"Run as many miles as you want in 12 hours." That's what the 12 Hour Adventure Trail Run (ATR) website stated. It doesn't get more straight forward than that.
A couple months ago I decided, rather spontaneously, to run in this race. After finishing my second ultra in June, I wanted to run in another ultra to kickoff my fall running season. This ultra was perfect. It was close to home. It was 100% trails. It didn't conflict with my October races (Chicago and Marine Corps). And, it was cheap (80 bucks!).
If you haven't run an ultra and are considering it, stop considering and just do it. The atmosphere at an ultra is unlike any other running event. You are surrounded by people that truly love and admire the sport of running. They are your running purist, if you will. Ultra runners aren't competitive with each other. They are all in it together and provide moral support to each other throughout the race.
The race was held in the Prince William Forest Park in Northern Virginia. The course was a well shaded 6.5 mile loop with about 650 feet elevation gain/loss per lap. The trail did have some tricky sections, but for the most part, it was relatively easy to navigate.
The race started around 6:15 in the morning just as the sun was coming up, so a headlamp was needed for the first lap. At the end of the lap was a well stocked aid station. An ultra aid station is like a marathon aid station on steroids. In addition to water, Gatorade and bananas, there was PB&J sandwiches, pretzels, chips, cookies, candy, granola bars and lots of other little goodies. The volunteers at the aid station were awesome and would fill my handheld water bottle for me while I was grabbing something to eat. My go to food during an ultra is definitely a PB&J. It doesn't sit heavy in my stomach and it's easy to digest while running. Well that, and PB&Js are freaking delicious!
I wouldn't go as far to say this was a goal for my race, but I was hoping to run 50 miles, or 8 laps. However, I told myself before the race to take it one lap at a time. Knowing the Chicago Marathon is only a couple weeks away, I didn't want to push it.
The first 3 laps went as planned. But, shortly after setting out for my 4th lap, I started hitting a wall. My legs began to feel extremely heavy. It's crazy just how quickly your body can go from feeling good to bad. It comes on so fast and there is no mistaking what it is once you start feeling it. As I got further into the lap, I kept on feeling worse and worse. It was at that moment I realized that 50 miles wasn't in the cards and that really bummed me out.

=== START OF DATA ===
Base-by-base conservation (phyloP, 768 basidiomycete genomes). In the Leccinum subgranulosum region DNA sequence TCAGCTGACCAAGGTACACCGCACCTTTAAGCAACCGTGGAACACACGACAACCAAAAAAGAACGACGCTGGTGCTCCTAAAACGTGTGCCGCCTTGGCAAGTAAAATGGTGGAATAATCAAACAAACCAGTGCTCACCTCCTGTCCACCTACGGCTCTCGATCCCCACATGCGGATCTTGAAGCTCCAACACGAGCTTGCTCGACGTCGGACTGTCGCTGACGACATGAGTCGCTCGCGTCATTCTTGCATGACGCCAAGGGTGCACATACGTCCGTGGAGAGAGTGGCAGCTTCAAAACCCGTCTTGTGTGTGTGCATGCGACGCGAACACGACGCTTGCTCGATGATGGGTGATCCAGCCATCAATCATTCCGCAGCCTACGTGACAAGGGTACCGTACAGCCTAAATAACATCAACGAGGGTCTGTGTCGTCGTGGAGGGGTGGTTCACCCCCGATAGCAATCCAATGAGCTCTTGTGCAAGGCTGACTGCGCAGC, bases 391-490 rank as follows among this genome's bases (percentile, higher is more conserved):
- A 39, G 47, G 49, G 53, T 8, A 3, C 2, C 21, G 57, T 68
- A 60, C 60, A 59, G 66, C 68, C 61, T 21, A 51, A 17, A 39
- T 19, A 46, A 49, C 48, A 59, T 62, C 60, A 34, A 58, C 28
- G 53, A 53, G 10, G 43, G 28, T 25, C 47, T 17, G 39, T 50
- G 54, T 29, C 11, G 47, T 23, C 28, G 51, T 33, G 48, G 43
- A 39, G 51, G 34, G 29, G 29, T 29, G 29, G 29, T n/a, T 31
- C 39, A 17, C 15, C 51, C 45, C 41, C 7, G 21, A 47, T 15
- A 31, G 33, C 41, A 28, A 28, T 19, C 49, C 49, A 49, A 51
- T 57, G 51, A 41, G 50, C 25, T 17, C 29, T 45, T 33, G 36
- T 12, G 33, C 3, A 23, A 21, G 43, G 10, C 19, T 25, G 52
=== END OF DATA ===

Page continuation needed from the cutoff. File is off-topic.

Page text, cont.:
Once I finished the lap, I had completed a marathon distance. As much as I wanted to stop, I knew I wouldn't be satisfied with that. I came to this race to run an ultra. If I ran another lap, it would bring my total up to 32.5 miles. So, after stocking up on some more treats at the aid station and resting my legs for a bit, I headed out for my 5th lap.
As I started my 5th lap, I was really frustrated. I was mad that I wasn't going to come even close to the distance I was hoping to run. I felt that my body was failing me. It was a very low feeling. Running can be a humbling experience sometimes.
Then, something happened. A feeling of calm came over me. I wasn't mad anymore. I felt relaxed. I felt grateful just to be in that moment doing something that I love. I began to think about how far my running has come. I thought back to a time when I thought running two miles might as well be a marathon. Yet, here I was now, running along this beautiful trail doing 30+ miles.
Running is what defines me. It's what makes me happy. The gift of running is not something that should be taken for granted. I sometimes lose sight of that during a race when I'm hurting real bad.
The rest of the lap ended up being a lot of fun. I crossed the timing mat in 6:44:31 and turned in my timing chip. I was done for the day and I was perfectly ok with that. There will always be other races.